Weak Slogans Weaken Your Brand

Along with your name and logo, your slogan is one of the "Big Three" components of your brand identity that comprise what I call the "Signature" of a marketing communication. Since slogans are used virtually everywhere -- in your ads, brochures, letterhead, business cards, signs, company vehicles, and packages -- creating an effective one should not be an afterthought. It should be a critically important marketing decision that can increase your sales and profits. Unfortunately, so many slogans do not work for the companies that have created or approved them. Why? They don't add sufficient value to communicate what the company does or why it is unique.

What should a slogan do for you?

In conjunction with your name and logo, your slogan should make it clear to your constituents (customers, prospects, vendors, and stakeholders) and help them remember the following three things:

  1. What you do.
  2. Why they should do business with you.
  3. Why they should prefer you.

How do you know if yours is working or not?

You know it is working if members of your target audience can repeat and pass on to others these same three things. All you have to do is ask them you what your company does and why they should do business with you over others. If they can clearly articulate both, it is working. If they can't, you have more work to do.

Don't get hung up on slogan length

Without having the data, so many marketers limit the length of names and slogans because they intuitively think they should. They presume that shorter is better, and ignore the fact that many of the most effective names and slogans are not exactly short. A few examples: The 15-word GEICO slogan is "Give us 15 minutes and we will save you 15% or more on car insurance?" The 10-word Smuckers slogan is "With a name like Smuckers, it's got to be good." The 8-word M&M's slogan is "Melts in your mouth, not in your hands."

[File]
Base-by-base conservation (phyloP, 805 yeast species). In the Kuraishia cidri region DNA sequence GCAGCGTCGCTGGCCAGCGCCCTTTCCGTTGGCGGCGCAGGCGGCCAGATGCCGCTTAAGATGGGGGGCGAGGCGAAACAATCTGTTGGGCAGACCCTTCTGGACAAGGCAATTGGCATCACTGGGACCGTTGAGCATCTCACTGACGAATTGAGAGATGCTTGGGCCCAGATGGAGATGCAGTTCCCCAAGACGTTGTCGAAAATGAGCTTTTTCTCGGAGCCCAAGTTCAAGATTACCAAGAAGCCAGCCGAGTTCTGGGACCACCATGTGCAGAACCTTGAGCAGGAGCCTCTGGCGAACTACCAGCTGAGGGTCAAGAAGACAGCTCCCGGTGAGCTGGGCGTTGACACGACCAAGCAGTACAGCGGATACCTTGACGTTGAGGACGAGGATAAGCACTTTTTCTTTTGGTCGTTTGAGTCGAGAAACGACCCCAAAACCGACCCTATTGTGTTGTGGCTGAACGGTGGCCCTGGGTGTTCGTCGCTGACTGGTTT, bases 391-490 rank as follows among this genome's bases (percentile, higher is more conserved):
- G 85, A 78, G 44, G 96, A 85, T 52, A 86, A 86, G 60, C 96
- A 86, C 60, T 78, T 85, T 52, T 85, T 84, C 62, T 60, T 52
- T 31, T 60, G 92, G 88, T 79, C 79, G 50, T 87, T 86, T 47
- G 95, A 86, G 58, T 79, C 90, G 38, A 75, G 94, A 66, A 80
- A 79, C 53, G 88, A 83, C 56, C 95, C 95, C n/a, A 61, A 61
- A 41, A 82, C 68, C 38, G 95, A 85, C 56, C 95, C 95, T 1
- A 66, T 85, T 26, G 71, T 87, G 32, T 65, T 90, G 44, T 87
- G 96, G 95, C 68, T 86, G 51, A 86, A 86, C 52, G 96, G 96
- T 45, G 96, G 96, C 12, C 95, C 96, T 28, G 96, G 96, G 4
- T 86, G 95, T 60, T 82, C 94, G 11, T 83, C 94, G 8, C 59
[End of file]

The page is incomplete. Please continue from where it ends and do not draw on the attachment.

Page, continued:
Al Ries, co-author of the best selling book Positioning: the Battle for Your Mind, says in the headline of an article published in Adage "Long Slogans Are Absolutely, Positively More Effective Than Short Ones." He points out in his article that...

After three years of operations and $29 million in losses, Federal Express gave up trying to compete head-to-head with air-cargo leader Emery Air Freight. Instead, it decided to focus the company on overnight service. Federal Express could have positioned itself as: 'The overnight company.' But it didn't. Instead, it launched a campaign that not only turned around the brand, but also made marketing history: 'When it absolutely, positively has to be there overnight.'

Longer slogans sell more

Longer slogans tend to work better because they sell more by making benefits clearer, and they give the reader enough information to form a brand preference. While counter-intuitive, they are also more memorable. They provide the rhythm, benefits, and emotional glue that help market targets better remember them.

What in slogans hurt effectiveness?

Slogans that are not as effective typically share the following characteristics:

  1. Any brand could say the same. Chevron: People do
  2. Don't help the reader understand what the company does. Fidelity: Turn here
  3. Have no uniqueness to help establish brand preference. Toyota: Let's go places
  4. Brag and boast about the company rather than focus on customer benefits. Mercedes: The best or nothing
  5. Make hard to believe, or untruthful, claims. Pizza Hut: The Best Pizzas Under One Roof; VW: Clean Diesel.

Slogans that do not help the market understand what companies do or what makes them unique are largely ineffective. Even worse, if they make hard to believe claims, they can cause prospective buyers to not trust the company. Once trust is gone, sales and profits head south.

Recognizing the opportunity

If your company recognizes the important opportunity that slogans provide, you are more likely to create one that works effectively. It works if it helps those that interact with your brand understand what you do and why they should do business with you. If it does not meet those conditions (and you can test that very easily), you have more work to do. And, if you have no slogan, you are missing this opportunity to work with your name and logo to stamp a brand impression in people's brains that will help your sales, lower your costs, and boost your profits. Best of luck.